14 July 2015
THE relationship between Greece and its creditors, which has been tense since the crisis began in 2010, has worsened significantly in the past few months and reached a breaking point. Last Wednesday, the creditors gave the country a final chance to come up with a “credible” reform programme in five days or else, exit the eurozone (Grexit).
Five years after the crisis and two bailout packages later, the cost of austerity has been high. Greek gross domestic product has contracted by 25 per cent, while the unemployment rate has soared to 25 per cent – or 50 per cent among the youth. Nominal wages have fallen by 20 per cent on average and pensions by between 20 and 60 per cent. Such adjustment costs have not been seen since the Great Depression of the 1930s. No wonder anti-austerity sentiments are rising in Greece.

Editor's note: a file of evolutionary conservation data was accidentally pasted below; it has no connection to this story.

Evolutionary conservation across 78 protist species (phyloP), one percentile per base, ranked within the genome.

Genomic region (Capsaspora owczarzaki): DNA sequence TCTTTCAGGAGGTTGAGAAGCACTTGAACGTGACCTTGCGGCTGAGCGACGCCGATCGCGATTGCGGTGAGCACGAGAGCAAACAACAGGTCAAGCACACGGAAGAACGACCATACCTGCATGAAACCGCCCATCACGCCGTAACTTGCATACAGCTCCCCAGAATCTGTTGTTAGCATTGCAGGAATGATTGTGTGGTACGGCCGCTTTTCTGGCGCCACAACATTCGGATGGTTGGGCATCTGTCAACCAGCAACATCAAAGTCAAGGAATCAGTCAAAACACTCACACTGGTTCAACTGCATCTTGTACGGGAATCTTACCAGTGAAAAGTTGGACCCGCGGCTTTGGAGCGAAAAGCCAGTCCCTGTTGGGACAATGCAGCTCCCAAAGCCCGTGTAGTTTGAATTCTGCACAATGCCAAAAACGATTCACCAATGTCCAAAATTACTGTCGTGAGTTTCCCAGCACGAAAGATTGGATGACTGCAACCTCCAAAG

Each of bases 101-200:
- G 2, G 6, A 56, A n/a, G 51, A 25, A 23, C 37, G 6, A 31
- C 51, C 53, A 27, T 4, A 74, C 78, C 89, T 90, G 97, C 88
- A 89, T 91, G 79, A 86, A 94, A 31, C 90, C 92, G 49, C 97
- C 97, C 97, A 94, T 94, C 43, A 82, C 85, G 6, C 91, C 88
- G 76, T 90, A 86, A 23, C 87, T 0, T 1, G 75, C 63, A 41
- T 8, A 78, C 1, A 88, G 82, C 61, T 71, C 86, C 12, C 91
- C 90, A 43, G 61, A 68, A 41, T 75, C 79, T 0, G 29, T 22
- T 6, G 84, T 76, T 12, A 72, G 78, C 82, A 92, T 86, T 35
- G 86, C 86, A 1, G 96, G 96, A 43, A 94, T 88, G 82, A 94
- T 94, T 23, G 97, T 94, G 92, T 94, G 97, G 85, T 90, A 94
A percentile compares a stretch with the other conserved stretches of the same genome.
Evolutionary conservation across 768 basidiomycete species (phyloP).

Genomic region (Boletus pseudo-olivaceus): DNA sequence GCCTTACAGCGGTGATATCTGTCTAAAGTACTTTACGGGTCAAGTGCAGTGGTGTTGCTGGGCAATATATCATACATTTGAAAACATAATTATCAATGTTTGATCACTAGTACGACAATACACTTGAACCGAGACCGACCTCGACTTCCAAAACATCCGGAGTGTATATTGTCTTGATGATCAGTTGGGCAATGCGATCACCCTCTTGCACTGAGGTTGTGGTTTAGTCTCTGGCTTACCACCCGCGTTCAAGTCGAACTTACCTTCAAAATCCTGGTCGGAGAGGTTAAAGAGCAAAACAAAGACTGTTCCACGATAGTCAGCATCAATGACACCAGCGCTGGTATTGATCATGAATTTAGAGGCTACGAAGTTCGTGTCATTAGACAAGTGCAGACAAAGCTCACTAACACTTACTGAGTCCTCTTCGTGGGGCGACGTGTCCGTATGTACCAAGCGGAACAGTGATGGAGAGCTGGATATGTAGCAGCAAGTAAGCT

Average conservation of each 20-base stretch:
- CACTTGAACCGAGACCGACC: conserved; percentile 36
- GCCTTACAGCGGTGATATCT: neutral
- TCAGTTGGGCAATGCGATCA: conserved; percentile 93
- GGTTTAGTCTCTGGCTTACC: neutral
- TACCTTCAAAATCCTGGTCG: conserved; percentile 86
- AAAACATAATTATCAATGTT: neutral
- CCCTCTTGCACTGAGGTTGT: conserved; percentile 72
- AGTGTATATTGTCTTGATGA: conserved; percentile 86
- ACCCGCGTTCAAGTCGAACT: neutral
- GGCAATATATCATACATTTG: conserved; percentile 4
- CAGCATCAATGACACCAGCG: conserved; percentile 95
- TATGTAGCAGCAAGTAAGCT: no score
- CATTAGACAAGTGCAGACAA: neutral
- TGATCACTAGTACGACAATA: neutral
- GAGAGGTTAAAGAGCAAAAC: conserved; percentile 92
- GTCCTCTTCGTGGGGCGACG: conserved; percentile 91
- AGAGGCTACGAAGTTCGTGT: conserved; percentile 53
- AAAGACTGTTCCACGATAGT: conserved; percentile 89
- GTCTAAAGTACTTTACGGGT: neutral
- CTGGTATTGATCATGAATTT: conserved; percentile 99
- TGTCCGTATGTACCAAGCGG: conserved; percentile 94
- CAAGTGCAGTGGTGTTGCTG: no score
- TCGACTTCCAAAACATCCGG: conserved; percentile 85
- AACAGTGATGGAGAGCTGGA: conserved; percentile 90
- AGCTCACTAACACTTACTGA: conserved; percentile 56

… The writer is an associate professor and coordinator of the International Political Economy Programme in the S. Rajaratnam School of International Studies, Nanyang Technological University, Singapore.
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Last updated on 16/11/2015